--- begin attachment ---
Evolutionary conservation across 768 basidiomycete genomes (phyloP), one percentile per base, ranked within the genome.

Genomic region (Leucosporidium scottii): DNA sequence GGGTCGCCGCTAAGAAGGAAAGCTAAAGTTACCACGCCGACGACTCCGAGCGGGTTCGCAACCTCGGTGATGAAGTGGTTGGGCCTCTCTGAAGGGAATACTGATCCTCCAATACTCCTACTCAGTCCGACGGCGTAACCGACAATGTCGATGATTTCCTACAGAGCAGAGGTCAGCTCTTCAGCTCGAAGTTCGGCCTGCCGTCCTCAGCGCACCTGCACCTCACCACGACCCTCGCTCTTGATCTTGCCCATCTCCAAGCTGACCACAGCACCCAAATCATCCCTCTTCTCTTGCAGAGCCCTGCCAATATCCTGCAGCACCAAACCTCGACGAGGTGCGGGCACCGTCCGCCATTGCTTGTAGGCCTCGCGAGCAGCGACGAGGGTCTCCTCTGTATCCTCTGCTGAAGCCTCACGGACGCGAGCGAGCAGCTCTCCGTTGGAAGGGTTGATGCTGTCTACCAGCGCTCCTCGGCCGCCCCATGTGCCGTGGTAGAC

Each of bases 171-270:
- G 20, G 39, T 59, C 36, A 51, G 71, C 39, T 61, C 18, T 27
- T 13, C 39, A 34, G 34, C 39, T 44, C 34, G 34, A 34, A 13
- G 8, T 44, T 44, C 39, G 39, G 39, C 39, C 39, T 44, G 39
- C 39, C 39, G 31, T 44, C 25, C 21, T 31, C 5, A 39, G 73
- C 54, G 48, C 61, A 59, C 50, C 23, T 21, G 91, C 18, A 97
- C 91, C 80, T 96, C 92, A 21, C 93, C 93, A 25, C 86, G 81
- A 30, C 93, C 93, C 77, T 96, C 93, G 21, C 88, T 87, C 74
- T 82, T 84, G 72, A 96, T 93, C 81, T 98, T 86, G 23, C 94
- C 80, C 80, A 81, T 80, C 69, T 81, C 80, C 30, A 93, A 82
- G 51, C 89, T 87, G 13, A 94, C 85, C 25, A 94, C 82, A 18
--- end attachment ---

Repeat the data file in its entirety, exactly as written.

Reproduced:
Evolutionary conservation across 768 basidiomycete genomes (phyloP), one percentile per base, ranked within the genome.

Genomic region (Leucosporidium scottii): DNA sequence GGGTCGCCGCTAAGAAGGAAAGCTAAAGTTACCACGCCGACGACTCCGAGCGGGTTCGCAACCTCGGTGATGAAGTGGTTGGGCCTCTCTGAAGGGAATACTGATCCTCCAATACTCCTACTCAGTCCGACGGCGTAACCGACAATGTCGATGATTTCCTACAGAGCAGAGGTCAGCTCTTCAGCTCGAAGTTCGGCCTGCCGTCCTCAGCGCACCTGCACCTCACCACGACCCTCGCTCTTGATCTTGCCCATCTCCAAGCTGACCACAGCACCCAAATCATCCCTCTTCTCTTGCAGAGCCCTGCCAATATCCTGCAGCACCAAACCTCGACGAGGTGCGGGCACCGTCCGCCATTGCTTGTAGGCCTCGCGAGCAGCGACGAGGGTCTCCTCTGTATCCTCTGCTGAAGCCTCACGGACGCGAGCGAGCAGCTCTCCGTTGGAAGGGTTGATGCTGTCTACCAGCGCTCCTCGGCCGCCCCATGTGCCGTGGTAGAC

Each of bases 171-270:
- G 20, G 39, T 59, C 36, A 51, G 71, C 39, T 61, C 18, T 27
- T 13, C 39, A 34, G 34, C 39, T 44, C 34, G 34, A 34, A 13
- G 8, T 44, T 44, C 39, G 39, G 39, C 39, C 39, T 44, G 39
- C 39, C 39, G 31, T 44, C 25, C 21, T 31, C 5, A 39, G 73
- C 54, G 48, C 61, A 59, C 50, C 23, T 21, G 91, C 18, A 97
- C 91, C 80, T 96, C 92, A 21, C 93, C 93, A 25, C 86, G 81
- A 30, C 93, C 93, C 77, T 96, C 93, G 21, C 88, T 87, C 74
- T 82, T 84, G 72, A 96, T 93, C 81, T 98, T 86, G 23, C 94
- C 80, C 80, A 81, T 80, C 69, T 81, C 80, C 30, A 93, A 82
- G 51, C 89, T 87, G 13, A 94, C 85, C 25, A 94, C 82, A 18